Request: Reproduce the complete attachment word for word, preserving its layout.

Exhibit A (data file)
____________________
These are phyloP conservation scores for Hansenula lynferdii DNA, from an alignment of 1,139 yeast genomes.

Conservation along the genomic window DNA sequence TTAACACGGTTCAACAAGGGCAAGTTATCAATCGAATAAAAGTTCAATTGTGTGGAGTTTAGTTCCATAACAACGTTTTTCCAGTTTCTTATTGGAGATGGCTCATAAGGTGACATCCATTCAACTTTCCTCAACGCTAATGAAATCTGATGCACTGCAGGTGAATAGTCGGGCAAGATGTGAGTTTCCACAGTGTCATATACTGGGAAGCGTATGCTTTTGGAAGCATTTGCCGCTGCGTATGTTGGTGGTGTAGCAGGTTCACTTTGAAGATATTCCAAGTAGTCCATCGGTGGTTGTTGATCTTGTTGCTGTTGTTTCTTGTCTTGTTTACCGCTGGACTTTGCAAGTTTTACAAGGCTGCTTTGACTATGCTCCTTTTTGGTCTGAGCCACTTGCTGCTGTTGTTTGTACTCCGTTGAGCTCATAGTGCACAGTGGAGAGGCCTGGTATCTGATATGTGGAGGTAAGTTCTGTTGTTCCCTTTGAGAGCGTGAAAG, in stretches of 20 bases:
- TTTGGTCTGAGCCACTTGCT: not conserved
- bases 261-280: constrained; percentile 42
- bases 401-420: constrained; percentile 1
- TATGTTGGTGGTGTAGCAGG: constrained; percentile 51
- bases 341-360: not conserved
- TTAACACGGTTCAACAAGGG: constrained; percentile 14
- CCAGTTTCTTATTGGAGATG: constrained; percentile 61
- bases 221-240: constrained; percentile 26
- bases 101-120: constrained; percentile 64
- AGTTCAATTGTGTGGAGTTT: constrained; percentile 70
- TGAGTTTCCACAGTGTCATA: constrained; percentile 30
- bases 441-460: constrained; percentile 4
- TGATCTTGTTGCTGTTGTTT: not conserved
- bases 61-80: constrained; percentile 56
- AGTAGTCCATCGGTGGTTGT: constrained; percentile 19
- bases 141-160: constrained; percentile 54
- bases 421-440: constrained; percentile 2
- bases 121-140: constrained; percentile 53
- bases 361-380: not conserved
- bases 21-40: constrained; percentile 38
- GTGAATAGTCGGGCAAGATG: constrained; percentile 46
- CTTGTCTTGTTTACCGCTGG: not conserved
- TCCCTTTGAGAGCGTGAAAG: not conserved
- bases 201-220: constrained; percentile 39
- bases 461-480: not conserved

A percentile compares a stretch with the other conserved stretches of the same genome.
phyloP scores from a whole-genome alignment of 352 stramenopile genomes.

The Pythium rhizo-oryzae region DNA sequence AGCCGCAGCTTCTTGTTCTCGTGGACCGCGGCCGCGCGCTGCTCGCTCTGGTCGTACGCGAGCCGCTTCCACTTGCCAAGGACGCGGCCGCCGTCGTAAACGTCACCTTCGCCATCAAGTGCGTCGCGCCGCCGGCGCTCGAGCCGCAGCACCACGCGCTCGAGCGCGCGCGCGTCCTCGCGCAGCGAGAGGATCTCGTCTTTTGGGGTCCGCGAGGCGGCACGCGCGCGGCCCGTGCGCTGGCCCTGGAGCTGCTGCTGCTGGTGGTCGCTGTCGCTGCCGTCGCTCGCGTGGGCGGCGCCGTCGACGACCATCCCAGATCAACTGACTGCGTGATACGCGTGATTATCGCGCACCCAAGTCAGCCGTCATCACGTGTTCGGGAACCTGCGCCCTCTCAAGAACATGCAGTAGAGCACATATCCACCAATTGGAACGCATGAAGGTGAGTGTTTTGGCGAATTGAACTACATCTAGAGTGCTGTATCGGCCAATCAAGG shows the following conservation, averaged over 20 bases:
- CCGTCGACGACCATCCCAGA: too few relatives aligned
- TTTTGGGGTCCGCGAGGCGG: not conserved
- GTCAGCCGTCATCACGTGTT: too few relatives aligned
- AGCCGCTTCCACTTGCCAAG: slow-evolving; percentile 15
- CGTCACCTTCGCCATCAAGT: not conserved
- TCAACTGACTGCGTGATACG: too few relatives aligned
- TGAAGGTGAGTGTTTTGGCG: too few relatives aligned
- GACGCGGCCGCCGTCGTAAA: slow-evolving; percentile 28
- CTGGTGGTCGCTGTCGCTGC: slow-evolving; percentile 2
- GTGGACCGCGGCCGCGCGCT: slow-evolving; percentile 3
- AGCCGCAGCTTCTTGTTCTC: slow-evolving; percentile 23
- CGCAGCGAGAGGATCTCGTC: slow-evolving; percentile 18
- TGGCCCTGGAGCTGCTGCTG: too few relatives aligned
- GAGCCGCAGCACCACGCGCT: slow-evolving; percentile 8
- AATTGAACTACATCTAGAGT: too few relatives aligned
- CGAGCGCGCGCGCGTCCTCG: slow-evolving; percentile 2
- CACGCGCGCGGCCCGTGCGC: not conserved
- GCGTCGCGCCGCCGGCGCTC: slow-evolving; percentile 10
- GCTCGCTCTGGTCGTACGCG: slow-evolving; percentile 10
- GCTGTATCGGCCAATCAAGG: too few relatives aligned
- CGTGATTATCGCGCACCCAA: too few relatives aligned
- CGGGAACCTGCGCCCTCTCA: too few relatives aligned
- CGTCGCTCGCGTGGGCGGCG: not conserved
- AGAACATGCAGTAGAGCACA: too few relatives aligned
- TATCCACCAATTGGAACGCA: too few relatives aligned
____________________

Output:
These are phyloP conservation scores for Hansenula lynferdii DNA, from an alignment of 1,139 yeast genomes.

Conservation along the genomic window DNA sequence TTAACACGGTTCAACAAGGGCAAGTTATCAATCGAATAAAAGTTCAATTGTGTGGAGTTTAGTTCCATAACAACGTTTTTCCAGTTTCTTATTGGAGATGGCTCATAAGGTGACATCCATTCAACTTTCCTCAACGCTAATGAAATCTGATGCACTGCAGGTGAATAGTCGGGCAAGATGTGAGTTTCCACAGTGTCATATACTGGGAAGCGTATGCTTTTGGAAGCATTTGCCGCTGCGTATGTTGGTGGTGTAGCAGGTTCACTTTGAAGATATTCCAAGTAGTCCATCGGTGGTTGTTGATCTTGTTGCTGTTGTTTCTTGTCTTGTTTACCGCTGGACTTTGCAAGTTTTACAAGGCTGCTTTGACTATGCTCCTTTTTGGTCTGAGCCACTTGCTGCTGTTGTTTGTACTCCGTTGAGCTCATAGTGCACAGTGGAGAGGCCTGGTATCTGATATGTGGAGGTAAGTTCTGTTGTTCCCTTTGAGAGCGTGAAAG, in stretches of 20 bases:
- TTTGGTCTGAGCCACTTGCT: not conserved
- bases 261-280: constrained; percentile 42
- bases 401-420: constrained; percentile 1
- TATGTTGGTGGTGTAGCAGG: constrained; percentile 51
- bases 341-360: not conserved
- TTAACACGGTTCAACAAGGG: constrained; percentile 14
- CCAGTTTCTTATTGGAGATG: constrained; percentile 61
- bases 221-240: constrained; percentile 26
- bases 101-120: constrained; percentile 64
- AGTTCAATTGTGTGGAGTTT: constrained; percentile 70
- TGAGTTTCCACAGTGTCATA: constrained; percentile 30
- bases 441-460: constrained; percentile 4
- TGATCTTGTTGCTGTTGTTT: not conserved
- bases 61-80: constrained; percentile 56
- AGTAGTCCATCGGTGGTTGT: constrained; percentile 19
- bases 141-160: constrained; percentile 54
- bases 421-440: constrained; percentile 2
- bases 121-140: constrained; percentile 53
- bases 361-380: not conserved
- bases 21-40: constrained; percentile 38
- GTGAATAGTCGGGCAAGATG: constrained; percentile 46
- CTTGTCTTGTTTACCGCTGG: not conserved
- TCCCTTTGAGAGCGTGAAAG: not conserved
- bases 201-220: constrained; percentile 39
- bases 461-480: not conserved

A percentile compares a stretch with the other conserved stretches of the same genome.
phyloP scores from a whole-genome alignment of 352 stramenopile genomes.

The Pythium rhizo-oryzae region DNA sequence AGCCGCAGCTTCTTGTTCTCGTGGACCGCGGCCGCGCGCTGCTCGCTCTGGTCGTACGCGAGCCGCTTCCACTTGCCAAGGACGCGGCCGCCGTCGTAAACGTCACCTTCGCCATCAAGTGCGTCGCGCCGCCGGCGCTCGAGCCGCAGCACCACGCGCTCGAGCGCGCGCGCGTCCTCGCGCAGCGAGAGGATCTCGTCTTTTGGGGTCCGCGAGGCGGCACGCGCGCGGCCCGTGCGCTGGCCCTGGAGCTGCTGCTGCTGGTGGTCGCTGTCGCTGCCGTCGCTCGCGTGGGCGGCGCCGTCGACGACCATCCCAGATCAACTGACTGCGTGATACGCGTGATTATCGCGCACCCAAGTCAGCCGTCATCACGTGTTCGGGAACCTGCGCCCTCTCAAGAACATGCAGTAGAGCACATATCCACCAATTGGAACGCATGAAGGTGAGTGTTTTGGCGAATTGAACTACATCTAGAGTGCTGTATCGGCCAATCAAGG shows the following conservation, averaged over 20 bases:
- CCGTCGACGACCATCCCAGA: too few relatives aligned
- TTTTGGGGTCCGCGAGGCGG: not conserved
- GTCAGCCGTCATCACGTGTT: too few relatives aligned
- AGCCGCTTCCACTTGCCAAG: slow-evolving; percentile 15
- CGTCACCTTCGCCATCAAGT: not conserved
- TCAACTGACTGCGTGATACG: too few relatives aligned
- TGAAGGTGAGTGTTTTGGCG: too few relatives aligned
- GACGCGGCCGCCGTCGTAAA: slow-evolving; percentile 28
- CTGGTGGTCGCTGTCGCTGC: slow-evolving; percentile 2
- GTGGACCGCGGCCGCGCGCT: slow-evolving; percentile 3
- AGCCGCAGCTTCTTGTTCTC: slow-evolving; percentile 23
- CGCAGCGAGAGGATCTCGTC: slow-evolving; percentile 18
- TGGCCCTGGAGCTGCTGCTG: too few relatives aligned
- GAGCCGCAGCACCACGCGCT: slow-evolving; percentile 8
- AATTGAACTACATCTAGAGT: too few relatives aligned
- CGAGCGCGCGCGCGTCCTCG: slow-evolving; percentile 2
- CACGCGCGCGGCCCGTGCGC: not conserved
- GCGTCGCGCCGCCGGCGCTC: slow-evolving; percentile 10
- GCTCGCTCTGGTCGTACGCG: slow-evolving; percentile 10
- GCTGTATCGGCCAATCAAGG: too few relatives aligned
- CGTGATTATCGCGCACCCAA: too few relatives aligned
- CGGGAACCTGCGCCCTCTCA: too few relatives aligned
- CGTCGCTCGCGTGGGCGGCG: not conserved
- AGAACATGCAGTAGAGCACA: too few relatives aligned
- TATCCACCAATTGGAACGCA: too few relatives aligned